Calls for opt-out system for organ donation as AMA urges Canberrans to 'give the gift of life' this Christmas
For six months Rosie Leonard woke each morning desperately hoping it would not be the last time she would see her children.
The Canberra mother had suffered from cystic fibrosis all her life but her health rapidly deteriorated in July 2014 when she caught a virus that dropped her lung function to 12 per cent.
Rosie Leonard with her sons Shay,8, Fin,15 and Jamie, 19, received a double lung transplant 18 months ago and is passionate about raising awareness of organ donation. Photo: Elesa Kurtz
“I began to feel like I was slipping away really fast, like I was disappearing,” Ms Leonard said.
Fortunately her excruciating 24 weeks spent on oxygen ended with a life-saving double lung transplant.
Now she is urging Canberrans to spare a thought for the 1,6000 Australians spending Christmas waiting for their lifeline, any of whom will likely never get one.
She has joined the push from support groups for the Australian government to consider a presumed consent – or opt-out – system of organ donors to urge Australians to discuss the issue with their families.
Co-founder of Aussie Transplant Mates ACT branch Steve Williams said he was regularly asked why Australia had not followed the lead of several European countries in having some form of presumed consent.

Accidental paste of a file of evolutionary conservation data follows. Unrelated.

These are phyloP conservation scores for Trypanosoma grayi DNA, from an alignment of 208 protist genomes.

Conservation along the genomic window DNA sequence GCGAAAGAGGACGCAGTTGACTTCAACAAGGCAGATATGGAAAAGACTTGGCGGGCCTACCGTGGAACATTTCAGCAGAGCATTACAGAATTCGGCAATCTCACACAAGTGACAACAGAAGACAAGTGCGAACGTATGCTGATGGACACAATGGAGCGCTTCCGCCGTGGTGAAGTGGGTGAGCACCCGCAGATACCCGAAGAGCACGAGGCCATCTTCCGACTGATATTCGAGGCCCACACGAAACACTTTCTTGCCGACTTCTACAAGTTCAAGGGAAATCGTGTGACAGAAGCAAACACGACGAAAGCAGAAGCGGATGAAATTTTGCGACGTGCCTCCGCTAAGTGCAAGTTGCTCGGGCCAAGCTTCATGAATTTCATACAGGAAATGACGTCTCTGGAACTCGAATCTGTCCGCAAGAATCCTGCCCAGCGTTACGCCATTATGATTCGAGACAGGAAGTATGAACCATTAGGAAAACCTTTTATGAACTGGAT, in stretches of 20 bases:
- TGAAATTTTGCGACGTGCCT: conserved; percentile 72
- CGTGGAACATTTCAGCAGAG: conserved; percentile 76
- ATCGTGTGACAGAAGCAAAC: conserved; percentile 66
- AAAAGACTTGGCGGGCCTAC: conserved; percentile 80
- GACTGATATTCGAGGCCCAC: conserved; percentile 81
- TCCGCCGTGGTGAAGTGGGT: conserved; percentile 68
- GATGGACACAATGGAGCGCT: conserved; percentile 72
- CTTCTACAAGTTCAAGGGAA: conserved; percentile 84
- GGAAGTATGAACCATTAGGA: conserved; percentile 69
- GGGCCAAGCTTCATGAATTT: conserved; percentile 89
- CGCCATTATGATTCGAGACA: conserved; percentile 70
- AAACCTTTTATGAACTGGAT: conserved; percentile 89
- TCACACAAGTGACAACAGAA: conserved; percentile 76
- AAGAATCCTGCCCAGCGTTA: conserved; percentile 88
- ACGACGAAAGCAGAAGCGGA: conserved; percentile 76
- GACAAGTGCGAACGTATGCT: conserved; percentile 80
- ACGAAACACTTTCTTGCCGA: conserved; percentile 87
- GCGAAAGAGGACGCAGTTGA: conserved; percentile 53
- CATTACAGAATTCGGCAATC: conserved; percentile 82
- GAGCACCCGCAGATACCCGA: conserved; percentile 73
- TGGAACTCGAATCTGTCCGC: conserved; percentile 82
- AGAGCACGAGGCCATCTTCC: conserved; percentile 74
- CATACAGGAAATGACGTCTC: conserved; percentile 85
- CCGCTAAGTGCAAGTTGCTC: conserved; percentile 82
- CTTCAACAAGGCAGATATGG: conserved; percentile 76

Currently Australians must record their desire to donate with the Australian Organ Donor Register, but once they have died their family can overturn those intents.
Based on the experiences of countries such as Singapore, Austria and Belgium, an opt-out system could lift the organ donation rate by 20 per cent in the first few years.
“While our numbers of Registered Organ Donors are growing, we can’t deny there are those in Australia who would donate but never do anything about it and those people would then be prompted to do so,” he said.
Organ and Tissue donor support group Zaidee’s Rainbow Foundation has also pushed for the introduction of an opt-out method in recent years.
With Australia unlikely to see an ‘opt-out’ method at least in the near future, Australian Medical Association president Dr Michael Gannon urged people to go take the initiative to register themselves.
“One organ and tissue donor can help more than 10 people by saving a life, improving the quality of life, and restoring bodily function,” he said.
“But only one per cent of all hospital deaths occur in the specific circumstances that allow for organ donation. This is why every potential donor counts.”
Dr Gannon said about 70 per cent of Australians were willing organ donors, and 91 per cent of families agreed to organ donation when their loved one was registered.
But this rate drops to 75 per cent when their loved ones had expressed a desire to donate but had not registered, and 52 per cent when they had not discussed their donor wishes.
Ms Leonard said she keeps in contact with with the woman who has the heart of the same donor who once had her lungs.
“I think there are quite a few misconceptions with organ donation, like when people think they are too old or unhealthy to donate,” she said.
“But in a lot of cases that’s not true. I am here because of one person who I’ll always be thankful to.”